Prof Raghu Rau says new developments in technology have changed the way people coordinate with each other.
“Over the last 10 years, technology has been changing literally everything about our world. Over the space of the last year, all my classes went online. My students came in from all over the world. Our work patterns changed completely in the space of one year. But though the last year has just seen all these changes in hyperdrive, all these changes and more have been happening over the last decade or so, ever since the financial crisis. These developments in technology have changed the way we coordinate with each other,” says Prof Raghavendra (Raghu) Rau.
Raghu is the Sir Evelyn de Rothschild Professor of Finance at the Cambridge Judge Business School. He is also a founder and director of the Cambridge Centre for Alternative Finance (CCAF), as well as a member of the Cambridge Corporate Governance Network (CCGN).
How we coordinate is evolving
Raghu explains that there are two forms of coordination possible – one is entirely contractual (based on prices, like a marketplace) and the other is based on command (where someone takes control and issues instructions, which are then followed by other people, essentially how a firm operates).
As an example, he talks about transport options in India when he was a boy. Using public transport could be an example of a marketplace, where you paid a price for a ticket and made do with the routes and schedules available. If you wanted convenience and reliability, you might hire a driver and pay their salary, which is akin to a firm setup. However, Raghu notes, technology is now disrupting these models. For example, services like Uber give you access to a car and driver at any time.
“With something like Uber, you've created a commoditized marketplace solution from an individual hierarchical firm solution (a car and hired driver),” he says. “But even within the traditional firm, things have changed rapidly. Previously, in the firm, the first thing you had to decide is who is the person should be making the decisions (for example, the CEO). And should the CEO be the most senior person in the organization, the smartest person in the organization, or the person is best able to get on with other people? Now, take the example of an blockchain protocol firm called Mimblewimble, all the people in the company use anonymous Harry Potter names to log in. How do you judge who's the smartest person? How do you judge who should be taking the decisions for the whole firm? Perhaps we might need to engineer a solution whereby a smart contract kicks in automatically, changing decision rights from one person to another, as in a digital autonomous organization.”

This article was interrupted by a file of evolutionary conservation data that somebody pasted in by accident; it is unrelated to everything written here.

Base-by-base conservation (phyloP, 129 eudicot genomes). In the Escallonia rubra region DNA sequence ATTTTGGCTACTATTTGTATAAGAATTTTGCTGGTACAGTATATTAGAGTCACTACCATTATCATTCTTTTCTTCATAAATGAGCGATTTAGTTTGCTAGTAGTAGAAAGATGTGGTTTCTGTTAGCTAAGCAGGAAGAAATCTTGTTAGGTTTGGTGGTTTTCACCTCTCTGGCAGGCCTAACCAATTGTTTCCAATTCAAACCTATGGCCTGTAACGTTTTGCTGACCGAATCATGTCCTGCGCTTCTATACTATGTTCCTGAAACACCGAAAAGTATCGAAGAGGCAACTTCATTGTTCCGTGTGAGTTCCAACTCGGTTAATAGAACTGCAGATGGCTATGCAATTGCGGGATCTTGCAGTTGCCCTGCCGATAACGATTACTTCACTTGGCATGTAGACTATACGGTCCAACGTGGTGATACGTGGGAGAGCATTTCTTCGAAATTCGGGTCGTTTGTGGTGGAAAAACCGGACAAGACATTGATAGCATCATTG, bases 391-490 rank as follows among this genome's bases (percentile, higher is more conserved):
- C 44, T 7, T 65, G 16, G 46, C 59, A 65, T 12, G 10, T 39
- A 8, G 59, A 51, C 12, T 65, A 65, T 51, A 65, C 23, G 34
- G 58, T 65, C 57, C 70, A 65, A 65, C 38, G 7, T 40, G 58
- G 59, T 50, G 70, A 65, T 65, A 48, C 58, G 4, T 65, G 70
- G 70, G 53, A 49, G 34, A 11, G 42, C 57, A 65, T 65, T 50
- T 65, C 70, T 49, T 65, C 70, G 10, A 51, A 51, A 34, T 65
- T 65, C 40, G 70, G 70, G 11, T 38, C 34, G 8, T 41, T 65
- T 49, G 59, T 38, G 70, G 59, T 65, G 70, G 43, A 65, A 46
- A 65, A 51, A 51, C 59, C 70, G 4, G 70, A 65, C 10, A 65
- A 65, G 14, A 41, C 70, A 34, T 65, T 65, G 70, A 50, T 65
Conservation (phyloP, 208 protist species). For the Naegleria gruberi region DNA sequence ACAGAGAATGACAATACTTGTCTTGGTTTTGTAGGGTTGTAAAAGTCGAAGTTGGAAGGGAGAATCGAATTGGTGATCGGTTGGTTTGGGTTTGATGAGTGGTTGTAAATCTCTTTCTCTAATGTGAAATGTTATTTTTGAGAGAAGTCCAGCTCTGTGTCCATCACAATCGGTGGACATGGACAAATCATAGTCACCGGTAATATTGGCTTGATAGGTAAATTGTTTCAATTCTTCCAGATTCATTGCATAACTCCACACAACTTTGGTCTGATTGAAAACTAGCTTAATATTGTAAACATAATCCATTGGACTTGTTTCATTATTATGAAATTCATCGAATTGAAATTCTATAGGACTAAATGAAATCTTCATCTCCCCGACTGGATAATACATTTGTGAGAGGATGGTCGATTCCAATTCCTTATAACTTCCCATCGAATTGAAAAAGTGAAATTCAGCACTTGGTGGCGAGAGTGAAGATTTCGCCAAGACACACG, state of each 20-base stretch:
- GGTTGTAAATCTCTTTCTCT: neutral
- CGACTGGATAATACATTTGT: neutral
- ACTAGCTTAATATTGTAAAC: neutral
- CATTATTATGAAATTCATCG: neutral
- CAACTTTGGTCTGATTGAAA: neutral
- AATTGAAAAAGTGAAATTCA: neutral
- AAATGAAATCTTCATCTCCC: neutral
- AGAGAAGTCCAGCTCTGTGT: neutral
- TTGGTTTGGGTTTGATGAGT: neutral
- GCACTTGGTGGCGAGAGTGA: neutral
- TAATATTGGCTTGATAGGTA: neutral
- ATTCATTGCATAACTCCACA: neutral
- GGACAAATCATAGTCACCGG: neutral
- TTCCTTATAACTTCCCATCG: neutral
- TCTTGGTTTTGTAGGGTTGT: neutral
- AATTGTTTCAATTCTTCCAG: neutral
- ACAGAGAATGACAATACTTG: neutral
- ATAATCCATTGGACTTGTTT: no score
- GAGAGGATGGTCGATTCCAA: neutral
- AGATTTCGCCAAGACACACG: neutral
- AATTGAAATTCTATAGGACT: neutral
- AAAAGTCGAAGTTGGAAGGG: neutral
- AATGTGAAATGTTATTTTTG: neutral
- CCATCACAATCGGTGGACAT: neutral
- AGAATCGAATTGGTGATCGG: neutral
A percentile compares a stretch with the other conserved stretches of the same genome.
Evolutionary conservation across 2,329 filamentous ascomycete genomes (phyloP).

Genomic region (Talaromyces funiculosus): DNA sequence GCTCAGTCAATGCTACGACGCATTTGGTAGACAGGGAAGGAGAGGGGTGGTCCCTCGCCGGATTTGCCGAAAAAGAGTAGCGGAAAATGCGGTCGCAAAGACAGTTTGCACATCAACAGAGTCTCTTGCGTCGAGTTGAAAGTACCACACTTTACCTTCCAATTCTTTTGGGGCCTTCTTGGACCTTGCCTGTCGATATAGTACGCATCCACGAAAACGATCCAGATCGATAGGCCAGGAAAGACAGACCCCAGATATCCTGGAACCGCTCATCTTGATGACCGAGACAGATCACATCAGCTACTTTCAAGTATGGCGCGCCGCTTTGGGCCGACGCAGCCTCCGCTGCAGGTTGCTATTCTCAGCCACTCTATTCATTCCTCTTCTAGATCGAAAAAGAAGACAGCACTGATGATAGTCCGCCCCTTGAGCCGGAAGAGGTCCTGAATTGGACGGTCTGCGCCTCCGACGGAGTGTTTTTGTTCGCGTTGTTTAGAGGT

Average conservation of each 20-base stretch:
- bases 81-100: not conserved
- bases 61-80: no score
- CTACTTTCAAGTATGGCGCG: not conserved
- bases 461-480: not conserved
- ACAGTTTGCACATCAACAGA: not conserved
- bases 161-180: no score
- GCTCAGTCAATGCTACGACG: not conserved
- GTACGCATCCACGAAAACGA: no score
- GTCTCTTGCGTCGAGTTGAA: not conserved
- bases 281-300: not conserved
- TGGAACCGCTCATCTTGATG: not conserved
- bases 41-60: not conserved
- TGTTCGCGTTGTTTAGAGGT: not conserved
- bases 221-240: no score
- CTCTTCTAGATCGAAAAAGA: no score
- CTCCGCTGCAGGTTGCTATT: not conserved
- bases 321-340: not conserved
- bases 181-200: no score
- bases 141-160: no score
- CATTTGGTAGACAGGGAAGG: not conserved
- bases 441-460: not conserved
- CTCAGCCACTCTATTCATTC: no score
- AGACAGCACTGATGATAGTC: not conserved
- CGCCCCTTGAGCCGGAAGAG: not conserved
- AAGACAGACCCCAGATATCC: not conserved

Aside from decision-making, Raghu says that technology is also disrupting incentives. Whereas firms might previously negotiate predominantly based on salary, now perks might include working from home or duvet days. “It's multi-dimensional preference matching,” says Raghu. “And aside from the decision and incentive questions, the third idea that needs consideration is how to measure performance. In the old days, HR would do an annual review and try to assess what you had and hadn’t done for the company. Now, you can have real-time productivity software, which checks exactly how much you're doing at any one point in time. All these developments have changed the way we do things together and this is applicable across businesses.”
Technologies in focus
In his course, Raghu focuses on three core technologies: sensor technology, crypto technology and artificial intelligence (AI).
“If you think of sensor technology, sensors are everywhere, from doorbells to web cameras to your cell phone. For most of us, our phones have become our singular most valuable devices. But your phone also has enormous amounts of information about you. And that’s Big Data. But the problem with Big Data is there’s too much of it, and so we need some way to analyse it. And that’s AI. AI is good because it recognizes complex patterns, but it's bad because it doesn't understand what it's doing. So, for example, it may be true that people who drink more beer are also more likely to vote Republican, but it may not be true for you. It is only true in the aggregate. But if you use an AI system, it might go down from the aggregate to the individual which might result in overt or implicit discrimination. For example, if you order beer once, the AI system might classify you as a Republican and serve you Republican leaning ads. If you disagree with the system classification, there is no way to get the algorithm changed. So, there are negatives and there are positives.”
When it comes to crypto, Raghu says he’s interested in how it affects the concept of trust. “For example, if you're importing goods from China, how do you know the seller is reliable? How does the seller know that you will reliably pay up once the seller has shipped the goods? This is a chicken-and-egg problem. If I write a contract with you, how do I know that you haven't changed the contract after we wrote it and agreed on it? I need a good lawyer and an impartial court system, all of which is expensive. Cryptographic blockchains allow you to trust your counterparty because you know that neither of you can alter the terms of your transaction, after you have written a contract with each other.”
He says that people who think crypto currencies are a passing fad are underestimating the technology. “This course is for anyone who's interested in understanding how technology is changing the way we live today. The big question in the face of all these technologies is ‘how do we coordinate? How do we do something together?’ That's the idea behind this course.”
For more information, visit the course webpage.